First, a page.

The performance of the proposed scheme is compared with the existing reversible schemes. FIG. 11 shows the comparison of the embedding capacity in bpp versus distortion in PSNR of the proposed scheme with that of the existing reversible schemes for the gray-scale Lena image. As shown in the figure, the RS scheme proposed by Fridrich et al. [3] has low embedding capacity (≦0.15 bpp) compared to the others. The integer DWT-based reversible embedding scheme proposed by Xuan et al. [14] does not provide an option for tradeoff between the embedding capacity and the perceptual quality, that is, for a given host image, the achievable capacity and image quality is fixed and can not be adjusted. In the other schemes, e.g. the difference expansion (DE) schemes proposed by Tian [4] and its variation [5], the integer DCT-based scheme proposed by Yang et al. [13], and the generalized LSB (G-LSB) scheme proposed by Celik et al. [11], the tradeoff between capacity and image quality is possible and relatively high embedding capacity can be achieved. However, as shown in the figure, the proposed scheme achieves higher embedding capacity with lower distortion than the other schemes. FIG. 12 shows the results for the gray-scale Barbara image. In this experiment, the performance of the proposed scheme is compared with only competitive schemes. As shown in the figure, the proposed scheme achieves higher embedding capacity at all PSNRs than the other schemes. The evaluation results in FIG. 11 and 12 show that the proposed scheme outperforms the existing reversible schemes.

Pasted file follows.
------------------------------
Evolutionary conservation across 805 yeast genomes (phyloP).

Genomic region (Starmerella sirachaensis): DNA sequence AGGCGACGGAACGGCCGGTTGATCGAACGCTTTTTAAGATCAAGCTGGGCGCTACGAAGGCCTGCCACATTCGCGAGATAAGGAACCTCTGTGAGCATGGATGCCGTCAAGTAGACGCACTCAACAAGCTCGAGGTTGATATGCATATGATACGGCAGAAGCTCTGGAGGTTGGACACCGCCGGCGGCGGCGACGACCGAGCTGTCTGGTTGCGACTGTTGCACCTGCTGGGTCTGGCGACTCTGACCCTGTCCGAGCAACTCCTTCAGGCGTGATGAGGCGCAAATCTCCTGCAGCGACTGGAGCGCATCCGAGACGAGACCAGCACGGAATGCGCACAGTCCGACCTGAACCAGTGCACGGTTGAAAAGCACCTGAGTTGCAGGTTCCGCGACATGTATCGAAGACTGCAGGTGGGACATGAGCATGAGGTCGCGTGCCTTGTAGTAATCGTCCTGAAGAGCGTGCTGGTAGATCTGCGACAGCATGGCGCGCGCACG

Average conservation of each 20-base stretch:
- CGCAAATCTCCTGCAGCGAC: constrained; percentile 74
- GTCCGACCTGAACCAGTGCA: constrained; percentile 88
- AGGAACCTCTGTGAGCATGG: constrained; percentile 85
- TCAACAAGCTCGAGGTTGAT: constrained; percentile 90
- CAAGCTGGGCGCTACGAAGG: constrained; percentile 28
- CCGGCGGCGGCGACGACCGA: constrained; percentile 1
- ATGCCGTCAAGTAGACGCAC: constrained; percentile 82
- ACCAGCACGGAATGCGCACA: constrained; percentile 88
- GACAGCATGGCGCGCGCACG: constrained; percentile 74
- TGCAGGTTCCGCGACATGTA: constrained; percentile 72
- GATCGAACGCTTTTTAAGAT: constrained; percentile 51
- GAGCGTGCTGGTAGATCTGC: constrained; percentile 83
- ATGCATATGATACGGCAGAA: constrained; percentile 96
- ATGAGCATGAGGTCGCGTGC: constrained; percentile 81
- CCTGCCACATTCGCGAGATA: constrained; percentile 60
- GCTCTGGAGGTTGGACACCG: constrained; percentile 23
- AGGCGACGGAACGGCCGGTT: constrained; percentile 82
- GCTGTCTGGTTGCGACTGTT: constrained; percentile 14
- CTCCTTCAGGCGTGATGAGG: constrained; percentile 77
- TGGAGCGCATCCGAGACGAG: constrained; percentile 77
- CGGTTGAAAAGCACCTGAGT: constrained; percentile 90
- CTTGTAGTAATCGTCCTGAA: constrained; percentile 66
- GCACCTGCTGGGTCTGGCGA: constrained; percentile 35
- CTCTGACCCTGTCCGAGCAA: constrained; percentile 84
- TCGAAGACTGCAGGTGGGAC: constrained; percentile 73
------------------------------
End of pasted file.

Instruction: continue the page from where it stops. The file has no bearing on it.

Although a preferred embodiment of the present invention has been described for illustrative purposes, those skilled in the art will appreciate that various modifications, additions and substitutions are possible, without departing from the scope and spirit of the invention as disclosed in the accompanying claims.

INDUSTRIAL APPLICABILITY

According to the preferred embodiment of the present invention, since watermarks are embedded in an integer-to-integer wavelet domain rather than a space domain, more data can be embedded without degrading image quality comparing to conventional watermarking methods.

Also, according to the preferred embodiment of the present invention, the condition to avoid underflow and overflow is provided.

Also, according to the preferred embodiment of the present invention, watermarks are adaptively embedded so as to minimize degradation of image quality. In addition to that, the adaptively embedding process is performed automatically, which enhances efficiency of watermarking process.

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Classifications
U.S. Classification382/100
International ClassificationG06K9/00
Cooperative ClassificationG06T1/0028, G06T2201/0052, G06T2201/0083
European ClassificationG06T1/00W2